It’s not easy to put out a mainstream rap album that will age well. Fads in the production end change so rapidly that you can pretty easily carbon date most tracks by the way the snare sounds. After a few years even beats by the best producers in the industry will sound like relics.
Kentucky-bred rap group Nappy Roots have generated a sound that doesn’t disntegrate with time. Six years later Wooden Leather still sounds fresh and powerful. What makes this possible, among other things, is the choice to use live instrumentation. Live organ sounds and even an original jazz flute solo soften the programmed drums, but the bass really helps to give an organic feel. It dances and growls, sometimes menacing, sometimes graceful and always deep in the pocket. Even coming though a pair of headphones its almost impossible to resist doing booty-drops in public when “Twang” or “Good God Almighty” pumps into your ears.
One of the other benefits of this kind of production is a much more convincing ballad sound. The slower songs sound genuinely heartfelt and vulnerable, instead of just sounding like the metrognome was turned down. Like in “Sick and Tired”, a midtempo groove featuring Anthony Hamilton, they describe a ghetto that’s very different from the one on Biggie or Nas albums. It’s a distinctly southern ghetto, where the oppression has been a way of life for so long that’s it’s not even painful, it’s just tiring.
I’m sick and tired of being pushed aside
I’m sick and tired of callin’ folks for rides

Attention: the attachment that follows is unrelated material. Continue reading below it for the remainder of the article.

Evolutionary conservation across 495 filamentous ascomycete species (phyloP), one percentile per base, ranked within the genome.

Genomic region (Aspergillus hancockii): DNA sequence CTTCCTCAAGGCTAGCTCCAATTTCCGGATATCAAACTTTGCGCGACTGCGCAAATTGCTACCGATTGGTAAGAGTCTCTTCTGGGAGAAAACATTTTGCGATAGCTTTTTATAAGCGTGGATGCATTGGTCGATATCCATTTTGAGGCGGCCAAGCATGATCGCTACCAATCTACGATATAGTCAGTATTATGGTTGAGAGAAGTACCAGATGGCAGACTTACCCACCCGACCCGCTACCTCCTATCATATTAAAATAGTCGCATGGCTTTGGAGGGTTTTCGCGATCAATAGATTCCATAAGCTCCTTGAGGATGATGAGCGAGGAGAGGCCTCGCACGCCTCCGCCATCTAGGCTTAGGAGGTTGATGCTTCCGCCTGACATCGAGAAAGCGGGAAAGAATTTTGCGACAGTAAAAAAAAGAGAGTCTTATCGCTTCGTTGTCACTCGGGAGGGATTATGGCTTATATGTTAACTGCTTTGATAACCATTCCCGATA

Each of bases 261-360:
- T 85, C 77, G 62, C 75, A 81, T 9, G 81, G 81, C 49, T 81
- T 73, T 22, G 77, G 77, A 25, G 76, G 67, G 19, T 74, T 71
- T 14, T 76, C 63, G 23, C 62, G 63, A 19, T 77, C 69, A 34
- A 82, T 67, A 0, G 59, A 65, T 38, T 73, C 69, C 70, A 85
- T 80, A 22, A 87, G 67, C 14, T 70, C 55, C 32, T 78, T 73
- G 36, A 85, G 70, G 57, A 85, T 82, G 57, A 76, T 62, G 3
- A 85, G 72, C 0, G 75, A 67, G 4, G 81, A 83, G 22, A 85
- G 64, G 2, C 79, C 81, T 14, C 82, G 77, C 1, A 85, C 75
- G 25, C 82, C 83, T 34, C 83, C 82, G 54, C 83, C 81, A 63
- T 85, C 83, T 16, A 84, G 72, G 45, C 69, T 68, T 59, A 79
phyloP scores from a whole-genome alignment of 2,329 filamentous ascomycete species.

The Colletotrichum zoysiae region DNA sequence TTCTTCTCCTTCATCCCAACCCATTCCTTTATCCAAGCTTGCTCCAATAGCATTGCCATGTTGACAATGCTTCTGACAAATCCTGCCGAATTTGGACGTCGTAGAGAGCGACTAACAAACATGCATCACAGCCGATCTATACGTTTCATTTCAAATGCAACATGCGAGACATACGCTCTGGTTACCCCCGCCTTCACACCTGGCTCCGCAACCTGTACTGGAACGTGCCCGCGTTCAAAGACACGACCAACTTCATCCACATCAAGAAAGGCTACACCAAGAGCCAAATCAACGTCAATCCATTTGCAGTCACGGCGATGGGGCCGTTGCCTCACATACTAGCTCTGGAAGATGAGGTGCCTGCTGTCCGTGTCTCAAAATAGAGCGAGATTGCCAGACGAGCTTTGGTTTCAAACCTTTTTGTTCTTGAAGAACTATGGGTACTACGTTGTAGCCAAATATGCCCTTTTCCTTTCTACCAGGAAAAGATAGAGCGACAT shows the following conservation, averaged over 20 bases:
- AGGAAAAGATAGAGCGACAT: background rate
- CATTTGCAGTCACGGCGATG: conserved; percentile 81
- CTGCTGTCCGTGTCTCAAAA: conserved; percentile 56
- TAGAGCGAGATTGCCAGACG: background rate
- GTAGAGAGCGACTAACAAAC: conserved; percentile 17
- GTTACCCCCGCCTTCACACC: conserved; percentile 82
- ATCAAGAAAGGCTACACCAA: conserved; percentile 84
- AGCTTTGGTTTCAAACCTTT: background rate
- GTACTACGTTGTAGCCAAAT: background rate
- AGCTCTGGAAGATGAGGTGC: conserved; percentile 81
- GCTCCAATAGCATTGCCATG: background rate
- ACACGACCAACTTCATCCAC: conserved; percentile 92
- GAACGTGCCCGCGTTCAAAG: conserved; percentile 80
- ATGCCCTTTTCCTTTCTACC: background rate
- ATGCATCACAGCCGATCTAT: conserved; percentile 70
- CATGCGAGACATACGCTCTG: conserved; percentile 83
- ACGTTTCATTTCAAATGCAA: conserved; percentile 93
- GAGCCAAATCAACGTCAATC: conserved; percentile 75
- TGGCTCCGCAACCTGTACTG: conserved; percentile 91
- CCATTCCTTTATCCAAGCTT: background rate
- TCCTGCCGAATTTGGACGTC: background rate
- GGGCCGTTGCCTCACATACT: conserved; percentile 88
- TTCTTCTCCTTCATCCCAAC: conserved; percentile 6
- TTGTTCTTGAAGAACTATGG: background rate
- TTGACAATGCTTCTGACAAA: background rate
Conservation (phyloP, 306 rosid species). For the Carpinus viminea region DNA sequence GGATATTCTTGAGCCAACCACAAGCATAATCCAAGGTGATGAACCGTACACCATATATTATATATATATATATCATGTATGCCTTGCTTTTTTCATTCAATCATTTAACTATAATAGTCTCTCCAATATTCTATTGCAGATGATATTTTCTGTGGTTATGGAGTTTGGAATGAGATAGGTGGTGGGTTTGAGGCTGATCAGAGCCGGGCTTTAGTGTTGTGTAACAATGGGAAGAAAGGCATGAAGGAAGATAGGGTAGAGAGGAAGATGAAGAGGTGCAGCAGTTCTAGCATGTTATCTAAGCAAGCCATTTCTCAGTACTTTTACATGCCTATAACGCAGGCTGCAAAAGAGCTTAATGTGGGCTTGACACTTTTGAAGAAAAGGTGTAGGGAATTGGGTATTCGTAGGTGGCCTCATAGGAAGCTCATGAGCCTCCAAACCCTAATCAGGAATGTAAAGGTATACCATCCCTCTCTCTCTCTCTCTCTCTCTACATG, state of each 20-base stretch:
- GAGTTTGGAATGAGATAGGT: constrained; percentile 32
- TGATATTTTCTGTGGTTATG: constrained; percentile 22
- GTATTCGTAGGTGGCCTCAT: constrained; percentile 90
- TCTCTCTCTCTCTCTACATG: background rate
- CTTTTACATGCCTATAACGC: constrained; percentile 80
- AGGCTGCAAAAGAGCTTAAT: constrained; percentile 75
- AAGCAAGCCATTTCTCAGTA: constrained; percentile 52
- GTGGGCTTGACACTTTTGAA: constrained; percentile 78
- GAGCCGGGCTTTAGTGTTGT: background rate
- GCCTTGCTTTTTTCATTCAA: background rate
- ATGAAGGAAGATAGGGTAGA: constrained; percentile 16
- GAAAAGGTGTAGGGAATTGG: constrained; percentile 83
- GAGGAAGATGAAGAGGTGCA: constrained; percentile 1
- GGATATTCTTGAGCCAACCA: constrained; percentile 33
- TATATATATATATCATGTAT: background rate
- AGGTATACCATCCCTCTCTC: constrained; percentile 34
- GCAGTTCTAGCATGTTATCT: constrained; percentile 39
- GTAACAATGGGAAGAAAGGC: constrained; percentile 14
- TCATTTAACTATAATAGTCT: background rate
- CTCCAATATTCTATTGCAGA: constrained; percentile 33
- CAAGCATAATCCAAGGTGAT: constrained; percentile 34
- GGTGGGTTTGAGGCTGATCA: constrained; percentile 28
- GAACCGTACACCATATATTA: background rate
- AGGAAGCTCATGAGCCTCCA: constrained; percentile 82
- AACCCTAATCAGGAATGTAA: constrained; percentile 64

I’m sick and tired of this petty life
I’m sick and tired of being sick and tired.
Folks who still desperately cling to the belief that all “gangster” rap spreads violent tendencies will be hard-pressed to find fodder for their argument on this record. Wooden Leather is aggressive and often vicious with its radical militant perspective, but it never uses the shock value that violent imagery can provide. Instead they use revolution as a threat, and pride as a weapon. Far from pacifism, the general sentiment of this album is that there’s nothing wrong with being threatening, so long as these threats are directed at the right target.
I don’t know if Huey P. Newton would be a fan of Wooden Leather, but I’m inclined to think so. It’s strong, defiant and brutally militant. Even at its most vulnerable, revolution is never far from the spotlight and, although the medium may change over time, that message is always relevant.
LORENZO WOLFF is a musician living in New York. He can be reached at: firstname.lastname@example.org